Dual User Data

The NEJM study is one of several involving ‘dual users.’ These are individuals who use e-cigarettes and tobacco cigarettes. Research to date suggests that vaping only serves as a temporary means of lowering tobacco use amongst dual users. It doesn’t seem to help them permanently quit.

A study published in the British Medical Journal in May 2017 only highlighted this finding. It compared three groups:

  • People who only used e-cigarettes
  • People who only used tobacco cigarettes
  • Dual users

After 24 months, 61% of e-cigarette only users continued to avoid tobacco. However, just 23% of the tobacco group achieved this feat. More pertinently, 79% of dual users abandoned e-cigarettes and went back to tobacco only after two years.

Is Vaping as Safe as We Think?

The vaping epidemic involved black-market products with chemicals such as vitamin E acetate. It isn’t necessarily a reflection of what happens to the body when you vape. Most tobacco users who switch to e-cigarettes have their eyes wide open. They don’t assume it is safe but believe it is less harmful than tobacco.

In general, it is a valid assumption. It doesn’t produce as many carcinogenic substances as tobacco smoking. However, it isn’t anywhere near as safe as some health authorities have claimed. A review by Public Health England in 2015 concluded that e-cigarettes were 95% less harmful than tobacco, for example. This is possibly an overstatement.

Many of the issues surrounding vaping relate to the thinning agents it contains. For years, propylene glycol (PG) was widely used. After all, it is FDA-approved for use in food. However, harmful things happen when it is heated. Once exposed to a temperature of 446 degrees Fahrenheit, it produces a significant degree of formaldehyde, a known carcinogen.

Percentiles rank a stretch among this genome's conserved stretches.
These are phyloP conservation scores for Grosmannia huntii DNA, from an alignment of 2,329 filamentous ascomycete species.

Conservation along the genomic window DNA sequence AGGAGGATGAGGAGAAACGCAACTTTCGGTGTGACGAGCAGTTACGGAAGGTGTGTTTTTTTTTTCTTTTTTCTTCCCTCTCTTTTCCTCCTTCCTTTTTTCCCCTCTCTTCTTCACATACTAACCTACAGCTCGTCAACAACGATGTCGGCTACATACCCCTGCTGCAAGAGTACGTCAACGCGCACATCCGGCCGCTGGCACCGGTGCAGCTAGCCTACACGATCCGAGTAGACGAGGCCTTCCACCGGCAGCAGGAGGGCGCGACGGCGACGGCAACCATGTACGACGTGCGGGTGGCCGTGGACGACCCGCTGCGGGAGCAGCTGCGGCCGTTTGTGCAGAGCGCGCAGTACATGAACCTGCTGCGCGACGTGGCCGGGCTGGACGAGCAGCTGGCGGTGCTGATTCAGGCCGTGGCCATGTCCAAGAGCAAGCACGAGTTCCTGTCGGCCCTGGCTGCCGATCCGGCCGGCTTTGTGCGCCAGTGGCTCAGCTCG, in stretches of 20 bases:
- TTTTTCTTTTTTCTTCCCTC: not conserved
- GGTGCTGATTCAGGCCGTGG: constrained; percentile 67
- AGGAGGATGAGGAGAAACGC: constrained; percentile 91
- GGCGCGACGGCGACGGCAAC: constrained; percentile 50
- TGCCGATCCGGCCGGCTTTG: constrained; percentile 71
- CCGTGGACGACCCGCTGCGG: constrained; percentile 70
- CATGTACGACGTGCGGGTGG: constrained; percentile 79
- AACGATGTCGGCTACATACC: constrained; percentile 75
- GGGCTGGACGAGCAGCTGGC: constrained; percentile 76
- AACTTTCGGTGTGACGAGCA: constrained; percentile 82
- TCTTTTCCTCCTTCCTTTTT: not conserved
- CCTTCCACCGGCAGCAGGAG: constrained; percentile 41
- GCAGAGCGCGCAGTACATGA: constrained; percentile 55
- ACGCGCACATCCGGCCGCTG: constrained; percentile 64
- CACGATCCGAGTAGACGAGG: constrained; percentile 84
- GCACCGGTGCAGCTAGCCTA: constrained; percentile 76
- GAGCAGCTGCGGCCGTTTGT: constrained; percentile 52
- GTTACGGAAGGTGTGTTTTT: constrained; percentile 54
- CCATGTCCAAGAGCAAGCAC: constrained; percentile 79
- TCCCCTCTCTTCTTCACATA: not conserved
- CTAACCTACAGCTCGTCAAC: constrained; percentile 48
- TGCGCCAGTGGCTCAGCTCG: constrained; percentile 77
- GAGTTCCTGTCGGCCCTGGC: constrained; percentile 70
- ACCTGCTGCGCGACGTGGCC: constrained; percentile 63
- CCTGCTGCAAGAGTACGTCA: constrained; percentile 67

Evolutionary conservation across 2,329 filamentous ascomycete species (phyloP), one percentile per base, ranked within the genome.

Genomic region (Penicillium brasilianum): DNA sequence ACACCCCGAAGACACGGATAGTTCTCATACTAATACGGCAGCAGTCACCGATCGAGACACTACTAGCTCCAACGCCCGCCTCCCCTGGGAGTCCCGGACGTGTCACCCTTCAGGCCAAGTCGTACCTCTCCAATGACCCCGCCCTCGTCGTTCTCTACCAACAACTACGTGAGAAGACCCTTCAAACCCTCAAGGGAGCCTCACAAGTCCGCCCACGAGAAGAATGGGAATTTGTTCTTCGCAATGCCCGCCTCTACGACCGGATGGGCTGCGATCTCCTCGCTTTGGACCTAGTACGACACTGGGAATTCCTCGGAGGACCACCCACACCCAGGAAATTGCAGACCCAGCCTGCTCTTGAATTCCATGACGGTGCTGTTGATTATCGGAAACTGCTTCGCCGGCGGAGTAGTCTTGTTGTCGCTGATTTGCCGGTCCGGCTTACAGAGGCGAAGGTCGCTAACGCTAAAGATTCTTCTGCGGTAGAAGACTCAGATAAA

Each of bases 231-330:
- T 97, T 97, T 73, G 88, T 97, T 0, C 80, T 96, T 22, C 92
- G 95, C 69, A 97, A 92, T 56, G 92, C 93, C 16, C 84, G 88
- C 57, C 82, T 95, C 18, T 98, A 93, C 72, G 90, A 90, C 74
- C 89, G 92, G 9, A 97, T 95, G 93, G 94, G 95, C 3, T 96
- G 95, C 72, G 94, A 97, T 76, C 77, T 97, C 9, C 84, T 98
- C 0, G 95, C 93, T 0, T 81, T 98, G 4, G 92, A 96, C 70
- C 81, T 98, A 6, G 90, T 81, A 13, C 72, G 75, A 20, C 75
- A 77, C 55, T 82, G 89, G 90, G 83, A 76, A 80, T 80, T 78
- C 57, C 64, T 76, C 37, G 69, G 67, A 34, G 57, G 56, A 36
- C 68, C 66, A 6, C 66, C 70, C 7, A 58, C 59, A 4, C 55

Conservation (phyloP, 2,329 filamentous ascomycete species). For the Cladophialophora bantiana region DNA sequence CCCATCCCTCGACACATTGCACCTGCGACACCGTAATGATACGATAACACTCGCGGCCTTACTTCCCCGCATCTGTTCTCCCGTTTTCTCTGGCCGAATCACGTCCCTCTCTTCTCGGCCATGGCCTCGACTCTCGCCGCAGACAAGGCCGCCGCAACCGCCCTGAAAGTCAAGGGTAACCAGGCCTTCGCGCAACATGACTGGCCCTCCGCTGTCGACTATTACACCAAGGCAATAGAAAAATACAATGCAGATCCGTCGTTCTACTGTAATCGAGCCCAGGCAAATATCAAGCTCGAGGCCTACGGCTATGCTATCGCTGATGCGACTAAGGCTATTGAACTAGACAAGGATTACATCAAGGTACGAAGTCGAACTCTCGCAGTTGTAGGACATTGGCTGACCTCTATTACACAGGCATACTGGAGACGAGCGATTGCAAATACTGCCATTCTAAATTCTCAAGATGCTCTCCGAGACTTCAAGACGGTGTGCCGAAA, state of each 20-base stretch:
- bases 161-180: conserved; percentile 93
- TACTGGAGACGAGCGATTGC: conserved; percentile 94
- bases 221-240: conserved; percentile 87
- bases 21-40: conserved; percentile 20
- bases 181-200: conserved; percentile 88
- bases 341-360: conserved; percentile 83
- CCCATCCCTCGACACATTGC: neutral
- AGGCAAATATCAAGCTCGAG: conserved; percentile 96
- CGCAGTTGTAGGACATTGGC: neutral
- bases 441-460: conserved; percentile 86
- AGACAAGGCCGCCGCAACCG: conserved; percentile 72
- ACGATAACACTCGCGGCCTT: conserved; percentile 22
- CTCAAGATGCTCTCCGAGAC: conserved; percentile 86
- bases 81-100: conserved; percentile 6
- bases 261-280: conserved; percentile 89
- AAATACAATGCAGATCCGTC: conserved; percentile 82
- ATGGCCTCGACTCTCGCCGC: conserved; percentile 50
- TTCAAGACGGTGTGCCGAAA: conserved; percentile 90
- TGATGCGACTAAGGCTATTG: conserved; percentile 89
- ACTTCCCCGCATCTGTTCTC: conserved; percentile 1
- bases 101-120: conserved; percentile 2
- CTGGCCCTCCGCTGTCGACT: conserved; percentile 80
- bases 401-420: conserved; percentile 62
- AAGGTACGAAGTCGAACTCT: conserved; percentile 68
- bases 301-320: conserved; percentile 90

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While it likely doesn’t harm the lungs as much as cigarette smoke, vaping triggers potentially harmful immune responses in the lungs. Then there is the small matter of the poorly regulated vaping industry. Countless disreputable companies are selling low-grade vape juice. Even the machinery in particular vaporizers could cause you to inhale tin, nickel, and silver.

As we mentioned earlier, it seems as if vaping companies are changing the formula of e-juice to make it more addictive. After all, why would you WANT to lose customers to complete nicotine abstinence?

Final Thoughts on Whether Vaping Helps You Quit Smoking

Overall, it seems as if vaping is safer than tobacco smoking. However, it doesn’t mean it is safe in itself. Evidence to date suggests that vaping could help you quit smoking in the short to medium-term. However, there still isn’t conclusive evidence of its long-term efficacy. Indeed, in dual users, it seems more likely that they will return to their old tobacco habit.

You may find that a multi-pronged approach works best. For example, you could try vaping with nicotine patches and gum.

The ultimate goal is to reduce and, eventually, eliminate your nicotine dependence. If you find yourself vaping nicotine quite often, perhaps the juice you are using is taking hold over you. At this stage, you have jumped from one addiction to the next.